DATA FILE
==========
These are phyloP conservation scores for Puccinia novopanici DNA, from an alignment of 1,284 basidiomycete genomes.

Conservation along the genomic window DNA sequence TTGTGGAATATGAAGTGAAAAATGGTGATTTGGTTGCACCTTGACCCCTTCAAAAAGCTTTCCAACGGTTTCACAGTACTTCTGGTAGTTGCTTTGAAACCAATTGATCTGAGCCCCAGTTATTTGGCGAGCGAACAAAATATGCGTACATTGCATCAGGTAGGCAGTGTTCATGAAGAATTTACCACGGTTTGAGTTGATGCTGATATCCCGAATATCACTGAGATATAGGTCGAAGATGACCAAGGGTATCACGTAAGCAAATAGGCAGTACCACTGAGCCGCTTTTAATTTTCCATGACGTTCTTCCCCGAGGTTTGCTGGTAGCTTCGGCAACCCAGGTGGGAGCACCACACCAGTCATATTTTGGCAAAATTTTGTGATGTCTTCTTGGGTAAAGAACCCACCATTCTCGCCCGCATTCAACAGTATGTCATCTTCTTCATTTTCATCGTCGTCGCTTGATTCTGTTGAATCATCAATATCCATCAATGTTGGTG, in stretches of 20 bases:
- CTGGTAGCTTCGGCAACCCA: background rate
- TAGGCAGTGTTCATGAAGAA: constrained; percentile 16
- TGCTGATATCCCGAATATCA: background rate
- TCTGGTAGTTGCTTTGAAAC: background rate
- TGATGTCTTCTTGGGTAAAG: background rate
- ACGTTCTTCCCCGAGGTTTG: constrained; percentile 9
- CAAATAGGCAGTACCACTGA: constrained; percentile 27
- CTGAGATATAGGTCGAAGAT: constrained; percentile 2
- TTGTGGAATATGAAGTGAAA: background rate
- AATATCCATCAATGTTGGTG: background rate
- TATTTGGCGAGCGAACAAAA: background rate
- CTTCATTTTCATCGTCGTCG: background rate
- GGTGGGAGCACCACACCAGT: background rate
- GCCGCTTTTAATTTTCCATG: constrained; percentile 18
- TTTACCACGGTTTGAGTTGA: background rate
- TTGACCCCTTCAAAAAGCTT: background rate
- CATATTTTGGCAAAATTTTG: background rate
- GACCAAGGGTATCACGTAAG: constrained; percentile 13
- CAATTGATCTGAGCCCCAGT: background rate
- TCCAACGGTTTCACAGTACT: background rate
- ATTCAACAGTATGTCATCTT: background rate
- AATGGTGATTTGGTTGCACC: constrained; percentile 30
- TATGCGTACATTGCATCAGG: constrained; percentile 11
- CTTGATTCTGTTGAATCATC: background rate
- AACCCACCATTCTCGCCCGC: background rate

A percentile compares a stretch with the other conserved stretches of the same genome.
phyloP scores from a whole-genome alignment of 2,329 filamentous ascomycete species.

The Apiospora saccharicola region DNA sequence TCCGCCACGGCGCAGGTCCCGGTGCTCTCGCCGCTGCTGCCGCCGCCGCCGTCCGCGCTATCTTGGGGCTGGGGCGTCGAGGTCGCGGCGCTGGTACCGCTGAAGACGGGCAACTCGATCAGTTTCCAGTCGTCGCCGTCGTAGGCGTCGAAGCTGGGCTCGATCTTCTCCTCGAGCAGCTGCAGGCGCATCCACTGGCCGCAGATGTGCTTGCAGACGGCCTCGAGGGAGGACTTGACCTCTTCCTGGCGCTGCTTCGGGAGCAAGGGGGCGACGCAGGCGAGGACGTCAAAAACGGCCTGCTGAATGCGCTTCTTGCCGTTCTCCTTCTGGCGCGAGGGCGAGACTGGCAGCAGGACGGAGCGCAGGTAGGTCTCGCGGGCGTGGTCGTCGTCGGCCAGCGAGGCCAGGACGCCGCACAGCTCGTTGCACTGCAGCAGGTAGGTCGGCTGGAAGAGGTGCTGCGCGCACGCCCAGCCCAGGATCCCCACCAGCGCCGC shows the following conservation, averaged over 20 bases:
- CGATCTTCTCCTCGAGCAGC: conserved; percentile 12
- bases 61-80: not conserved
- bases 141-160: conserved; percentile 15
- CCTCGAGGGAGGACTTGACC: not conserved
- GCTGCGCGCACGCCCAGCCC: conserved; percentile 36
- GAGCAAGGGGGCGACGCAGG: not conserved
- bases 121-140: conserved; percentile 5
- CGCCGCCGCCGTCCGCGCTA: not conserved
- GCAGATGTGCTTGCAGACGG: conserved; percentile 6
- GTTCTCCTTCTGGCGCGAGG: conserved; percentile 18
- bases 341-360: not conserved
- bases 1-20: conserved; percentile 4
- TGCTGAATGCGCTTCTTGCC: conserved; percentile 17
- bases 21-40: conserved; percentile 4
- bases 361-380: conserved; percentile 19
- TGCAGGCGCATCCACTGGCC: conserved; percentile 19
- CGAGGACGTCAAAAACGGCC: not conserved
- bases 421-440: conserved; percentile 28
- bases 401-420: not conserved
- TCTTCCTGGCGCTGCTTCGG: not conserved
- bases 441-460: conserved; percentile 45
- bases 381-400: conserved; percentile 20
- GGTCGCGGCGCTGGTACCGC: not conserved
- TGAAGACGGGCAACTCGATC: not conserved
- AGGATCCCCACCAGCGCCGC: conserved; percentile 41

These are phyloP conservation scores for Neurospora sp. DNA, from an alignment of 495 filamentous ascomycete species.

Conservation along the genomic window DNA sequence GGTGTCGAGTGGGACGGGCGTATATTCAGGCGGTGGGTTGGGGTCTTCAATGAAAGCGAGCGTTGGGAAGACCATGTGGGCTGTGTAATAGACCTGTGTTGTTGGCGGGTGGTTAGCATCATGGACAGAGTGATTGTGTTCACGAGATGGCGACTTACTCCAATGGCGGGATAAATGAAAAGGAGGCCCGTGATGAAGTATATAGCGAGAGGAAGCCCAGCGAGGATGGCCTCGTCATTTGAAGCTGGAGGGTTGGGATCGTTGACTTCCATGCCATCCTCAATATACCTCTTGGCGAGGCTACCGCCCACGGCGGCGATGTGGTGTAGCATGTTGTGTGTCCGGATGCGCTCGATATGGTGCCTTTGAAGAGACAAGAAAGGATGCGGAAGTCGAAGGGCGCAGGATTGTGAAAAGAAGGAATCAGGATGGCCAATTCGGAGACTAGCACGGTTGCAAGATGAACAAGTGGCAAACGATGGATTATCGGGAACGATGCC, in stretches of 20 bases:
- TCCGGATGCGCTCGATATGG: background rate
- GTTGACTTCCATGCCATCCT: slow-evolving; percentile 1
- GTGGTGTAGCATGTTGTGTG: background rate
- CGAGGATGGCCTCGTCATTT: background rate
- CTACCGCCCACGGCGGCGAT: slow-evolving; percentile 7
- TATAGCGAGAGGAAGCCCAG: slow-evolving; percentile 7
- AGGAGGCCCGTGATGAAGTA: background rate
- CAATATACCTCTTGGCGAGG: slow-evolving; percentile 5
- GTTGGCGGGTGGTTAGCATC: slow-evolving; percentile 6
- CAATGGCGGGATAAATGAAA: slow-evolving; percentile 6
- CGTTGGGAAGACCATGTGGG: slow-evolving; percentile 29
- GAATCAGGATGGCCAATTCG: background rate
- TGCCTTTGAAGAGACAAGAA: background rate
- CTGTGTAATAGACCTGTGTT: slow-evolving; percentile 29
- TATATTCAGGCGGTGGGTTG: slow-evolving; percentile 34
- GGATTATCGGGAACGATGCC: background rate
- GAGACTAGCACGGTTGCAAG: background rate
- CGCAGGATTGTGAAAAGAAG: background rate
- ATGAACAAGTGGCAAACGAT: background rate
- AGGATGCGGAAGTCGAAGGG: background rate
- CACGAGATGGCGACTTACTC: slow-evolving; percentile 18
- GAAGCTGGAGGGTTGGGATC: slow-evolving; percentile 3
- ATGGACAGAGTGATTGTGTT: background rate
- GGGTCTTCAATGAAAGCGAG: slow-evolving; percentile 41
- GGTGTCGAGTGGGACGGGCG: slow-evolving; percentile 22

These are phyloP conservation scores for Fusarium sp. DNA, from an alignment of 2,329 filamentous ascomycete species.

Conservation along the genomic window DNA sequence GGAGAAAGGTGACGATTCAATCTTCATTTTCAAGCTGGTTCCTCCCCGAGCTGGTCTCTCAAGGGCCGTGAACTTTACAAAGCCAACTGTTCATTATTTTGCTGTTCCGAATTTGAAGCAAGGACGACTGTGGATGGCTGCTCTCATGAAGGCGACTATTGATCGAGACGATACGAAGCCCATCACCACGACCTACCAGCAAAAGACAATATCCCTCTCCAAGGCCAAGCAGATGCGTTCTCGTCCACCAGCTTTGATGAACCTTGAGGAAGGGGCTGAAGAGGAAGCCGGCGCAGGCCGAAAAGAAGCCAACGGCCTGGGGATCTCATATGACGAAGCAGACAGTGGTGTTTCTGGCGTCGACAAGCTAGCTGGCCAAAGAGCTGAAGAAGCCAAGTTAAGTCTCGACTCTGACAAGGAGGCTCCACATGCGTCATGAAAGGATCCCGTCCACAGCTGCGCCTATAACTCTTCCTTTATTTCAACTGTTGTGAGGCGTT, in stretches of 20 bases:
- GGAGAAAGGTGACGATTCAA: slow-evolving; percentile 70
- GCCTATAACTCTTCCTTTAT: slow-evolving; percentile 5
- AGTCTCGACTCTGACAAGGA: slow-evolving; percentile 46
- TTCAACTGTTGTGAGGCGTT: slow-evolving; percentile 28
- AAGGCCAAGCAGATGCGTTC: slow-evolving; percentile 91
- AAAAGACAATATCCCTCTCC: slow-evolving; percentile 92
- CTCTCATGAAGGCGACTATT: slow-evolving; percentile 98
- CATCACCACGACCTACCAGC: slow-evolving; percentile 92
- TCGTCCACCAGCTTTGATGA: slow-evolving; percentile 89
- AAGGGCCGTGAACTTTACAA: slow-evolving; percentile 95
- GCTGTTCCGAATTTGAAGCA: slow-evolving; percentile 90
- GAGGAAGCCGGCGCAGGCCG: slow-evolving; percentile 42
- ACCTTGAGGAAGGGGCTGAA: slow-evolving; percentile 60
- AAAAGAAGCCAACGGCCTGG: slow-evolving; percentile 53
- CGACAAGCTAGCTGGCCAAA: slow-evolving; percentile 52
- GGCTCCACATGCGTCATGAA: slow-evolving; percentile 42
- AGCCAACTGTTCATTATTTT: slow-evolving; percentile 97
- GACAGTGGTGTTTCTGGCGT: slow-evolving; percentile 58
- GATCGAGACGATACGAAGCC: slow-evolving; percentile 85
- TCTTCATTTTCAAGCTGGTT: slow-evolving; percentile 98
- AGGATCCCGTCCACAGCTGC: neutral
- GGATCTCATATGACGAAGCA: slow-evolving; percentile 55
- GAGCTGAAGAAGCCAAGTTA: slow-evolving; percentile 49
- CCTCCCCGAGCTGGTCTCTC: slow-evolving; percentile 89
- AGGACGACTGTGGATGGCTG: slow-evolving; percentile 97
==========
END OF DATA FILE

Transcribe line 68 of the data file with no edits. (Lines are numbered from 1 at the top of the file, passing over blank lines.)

- CGTTGGGAAGACCATGTGGG: slow-evolving; percentile 29